ABA ROLI and the Integrated Bar of the Philippines (IBP) successfully conducted their seventh and eighth Legal Aid Caravans (LACs) for indigenous peoples (IPs) on June 21 and 23, 2022. This initiative is part of ABA ROLI’s five-year “Access to Justice and Support for the Rule of Law” (ACCESS) program, supported by the United States Agency for International Development (USAID).
The first part of this Mindanao leg of the LAC was jointly organized with IBP’s Agusan del Sur Chapter, led by Chapter President Atty. Marcelo Caupayan. Held in the Municipality of Talagcogon, it served 54 IP clients (21 women) from the Manobo tribe. Thirteen volunteer lawyers rendered free legal aid services, including drafting of affidavits, legal consultation and notarial services.
The LAC program aims to forge strong ties between the IBP and the local government units (LGUs) in conducting initiatives to support IPs with long-term impacts. Ms. Jireh Mae Saludar from the Talacogon Municipal Office of Administration spoke to this support when she delivered a message of solidarity and appreciation to ABA ROLI, IBP, and USAID on behalf of Mayor Pauline Mae Masendo. She stated Talacogon will continue to hold such activities with the IBP to address the concerns of their IP constituents. As part of the awareness raising component of the LAC, National Commission on Indigenous Peoples (NCIP) Regional Legal Officer Atty. Fritzie Lynne Sumando discussed IP rights and nurse Edeline Tortor from the Municipal Health Office talked about COVID-19 preventive measures. The event was featured on PTV Agusan del Sur, a local news network.
On June 23, 2022, following the Agusan del Sur activity, ABA ROLI conducted its eighth LAC together with the IBP Surigao del Sur Chapter in Villa Azarcon Tago. Chapter President Atty. Florante Clod Sanico led the legal aid caravan alongside 16 volunteer lawyers. For the awareness raising segment of the program, Regional Trial Court Judge Edwin Luneta lectured extensively on procedural rights in relation to the Indigenous Peoples Rights Act and the rules of court. The activity was attended by 34 IP beneficiaries (6 women), mostly comprising datus (tribal chieftains) from San Miguel in Surigao del Sur. Due to the commonalities of the chieftains’ legal concerns, the participants held an open forum to raise and hear advice and recommendations from the lawyers on issues of ancestral domain and regular court proceedings.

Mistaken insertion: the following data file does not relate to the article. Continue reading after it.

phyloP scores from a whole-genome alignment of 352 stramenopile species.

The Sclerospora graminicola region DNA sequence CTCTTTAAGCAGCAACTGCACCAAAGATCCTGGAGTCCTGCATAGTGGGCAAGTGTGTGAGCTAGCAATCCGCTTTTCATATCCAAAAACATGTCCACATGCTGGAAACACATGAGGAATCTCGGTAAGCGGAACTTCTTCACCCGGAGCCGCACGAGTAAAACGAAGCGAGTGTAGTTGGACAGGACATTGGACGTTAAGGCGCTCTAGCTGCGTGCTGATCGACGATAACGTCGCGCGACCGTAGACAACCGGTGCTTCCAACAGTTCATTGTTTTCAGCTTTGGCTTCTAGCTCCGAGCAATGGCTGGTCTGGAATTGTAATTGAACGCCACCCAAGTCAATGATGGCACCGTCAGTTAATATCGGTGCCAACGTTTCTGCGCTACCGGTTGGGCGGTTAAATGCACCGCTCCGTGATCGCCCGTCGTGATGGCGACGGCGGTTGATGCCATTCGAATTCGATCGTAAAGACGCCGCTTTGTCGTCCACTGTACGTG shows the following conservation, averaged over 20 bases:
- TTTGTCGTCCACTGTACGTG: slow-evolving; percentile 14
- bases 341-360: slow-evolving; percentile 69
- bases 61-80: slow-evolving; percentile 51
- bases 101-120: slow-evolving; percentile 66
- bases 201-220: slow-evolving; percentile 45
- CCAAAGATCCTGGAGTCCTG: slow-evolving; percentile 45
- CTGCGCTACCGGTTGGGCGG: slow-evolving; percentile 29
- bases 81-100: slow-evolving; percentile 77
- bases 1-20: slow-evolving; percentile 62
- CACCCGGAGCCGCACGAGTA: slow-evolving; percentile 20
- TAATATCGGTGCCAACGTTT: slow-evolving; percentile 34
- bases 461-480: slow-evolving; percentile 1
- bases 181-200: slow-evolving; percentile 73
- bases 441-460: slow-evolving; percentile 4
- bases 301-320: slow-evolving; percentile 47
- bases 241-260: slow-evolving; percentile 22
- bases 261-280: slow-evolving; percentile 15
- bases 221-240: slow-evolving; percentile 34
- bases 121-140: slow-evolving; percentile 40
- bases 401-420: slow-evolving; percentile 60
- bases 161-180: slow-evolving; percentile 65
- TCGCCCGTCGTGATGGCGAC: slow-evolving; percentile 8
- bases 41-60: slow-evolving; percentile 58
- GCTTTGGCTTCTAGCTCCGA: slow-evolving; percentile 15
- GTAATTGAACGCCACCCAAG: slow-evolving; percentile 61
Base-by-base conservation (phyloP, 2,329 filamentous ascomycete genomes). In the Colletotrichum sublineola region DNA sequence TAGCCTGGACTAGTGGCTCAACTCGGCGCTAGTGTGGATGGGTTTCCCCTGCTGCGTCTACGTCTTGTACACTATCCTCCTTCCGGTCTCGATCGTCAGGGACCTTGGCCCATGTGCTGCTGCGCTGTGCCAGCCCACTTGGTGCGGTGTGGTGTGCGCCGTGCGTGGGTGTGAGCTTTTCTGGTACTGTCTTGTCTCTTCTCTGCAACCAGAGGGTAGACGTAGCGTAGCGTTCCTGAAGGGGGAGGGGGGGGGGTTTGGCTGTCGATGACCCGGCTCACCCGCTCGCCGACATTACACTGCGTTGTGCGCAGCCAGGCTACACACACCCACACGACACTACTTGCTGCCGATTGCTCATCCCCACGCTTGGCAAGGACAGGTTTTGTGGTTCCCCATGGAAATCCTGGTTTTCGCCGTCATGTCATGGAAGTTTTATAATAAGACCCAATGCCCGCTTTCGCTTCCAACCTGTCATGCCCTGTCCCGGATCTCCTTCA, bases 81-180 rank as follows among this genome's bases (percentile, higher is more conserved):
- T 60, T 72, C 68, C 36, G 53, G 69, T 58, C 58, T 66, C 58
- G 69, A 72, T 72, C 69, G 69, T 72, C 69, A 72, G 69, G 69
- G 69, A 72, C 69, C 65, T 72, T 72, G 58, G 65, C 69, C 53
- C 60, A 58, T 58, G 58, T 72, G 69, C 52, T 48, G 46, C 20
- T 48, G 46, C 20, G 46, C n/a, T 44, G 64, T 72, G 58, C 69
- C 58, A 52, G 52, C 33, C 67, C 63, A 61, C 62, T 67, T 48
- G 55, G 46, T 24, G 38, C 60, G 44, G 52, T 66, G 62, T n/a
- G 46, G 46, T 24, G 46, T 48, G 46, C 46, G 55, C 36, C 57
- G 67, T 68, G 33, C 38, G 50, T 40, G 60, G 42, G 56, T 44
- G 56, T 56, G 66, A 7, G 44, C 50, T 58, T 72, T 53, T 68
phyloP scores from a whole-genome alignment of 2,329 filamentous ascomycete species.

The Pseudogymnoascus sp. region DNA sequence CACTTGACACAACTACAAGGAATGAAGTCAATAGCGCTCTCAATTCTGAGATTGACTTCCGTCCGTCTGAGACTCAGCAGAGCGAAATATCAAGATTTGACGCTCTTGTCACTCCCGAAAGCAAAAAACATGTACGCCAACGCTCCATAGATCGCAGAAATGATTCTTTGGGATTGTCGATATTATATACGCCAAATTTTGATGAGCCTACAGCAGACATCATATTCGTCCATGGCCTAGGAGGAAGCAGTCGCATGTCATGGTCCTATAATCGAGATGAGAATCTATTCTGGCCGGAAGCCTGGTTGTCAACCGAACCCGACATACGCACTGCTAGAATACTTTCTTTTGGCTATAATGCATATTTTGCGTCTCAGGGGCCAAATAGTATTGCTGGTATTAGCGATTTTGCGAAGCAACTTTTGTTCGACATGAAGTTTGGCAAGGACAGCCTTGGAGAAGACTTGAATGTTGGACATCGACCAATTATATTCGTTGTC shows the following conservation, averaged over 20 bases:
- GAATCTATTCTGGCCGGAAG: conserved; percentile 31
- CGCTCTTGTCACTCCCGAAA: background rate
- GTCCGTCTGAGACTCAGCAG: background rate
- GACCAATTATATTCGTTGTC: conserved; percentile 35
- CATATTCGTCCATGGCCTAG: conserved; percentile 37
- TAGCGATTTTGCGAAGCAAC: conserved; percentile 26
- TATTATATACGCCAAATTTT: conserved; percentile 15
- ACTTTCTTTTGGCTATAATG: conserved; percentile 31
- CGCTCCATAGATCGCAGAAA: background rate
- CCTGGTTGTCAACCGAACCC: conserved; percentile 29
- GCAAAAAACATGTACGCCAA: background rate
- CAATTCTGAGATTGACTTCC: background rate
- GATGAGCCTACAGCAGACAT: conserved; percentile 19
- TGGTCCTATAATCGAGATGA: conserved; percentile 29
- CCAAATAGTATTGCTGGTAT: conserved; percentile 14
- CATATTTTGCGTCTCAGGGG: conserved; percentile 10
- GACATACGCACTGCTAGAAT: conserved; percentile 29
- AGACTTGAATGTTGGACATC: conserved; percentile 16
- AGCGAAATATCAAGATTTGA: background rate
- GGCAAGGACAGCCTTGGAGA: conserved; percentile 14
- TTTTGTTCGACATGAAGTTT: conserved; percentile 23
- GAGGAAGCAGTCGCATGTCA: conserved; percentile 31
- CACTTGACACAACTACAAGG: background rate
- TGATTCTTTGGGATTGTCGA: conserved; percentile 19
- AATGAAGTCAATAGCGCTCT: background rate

Datu Jimmy Iligan Ginsod and Datu Lee Cumaca of the Manobo tribe and other Indigenous People Mandatory Representatives (IPMRs) conveyed their heartfelt gratitude to the organizers of the LAC, which they noted was the first legal mission in their area focusing on IP rights. Other legal missions have been open to the general public, but IP communities tend to have reservations about participating because they do not believe that their concerns are fully grasped by those outside their communities. Holding a legal aid caravan focused on IP rights enables them to take a more assertive part in the activity with a sense of assurance that their unique grievances will be rightfully addressed.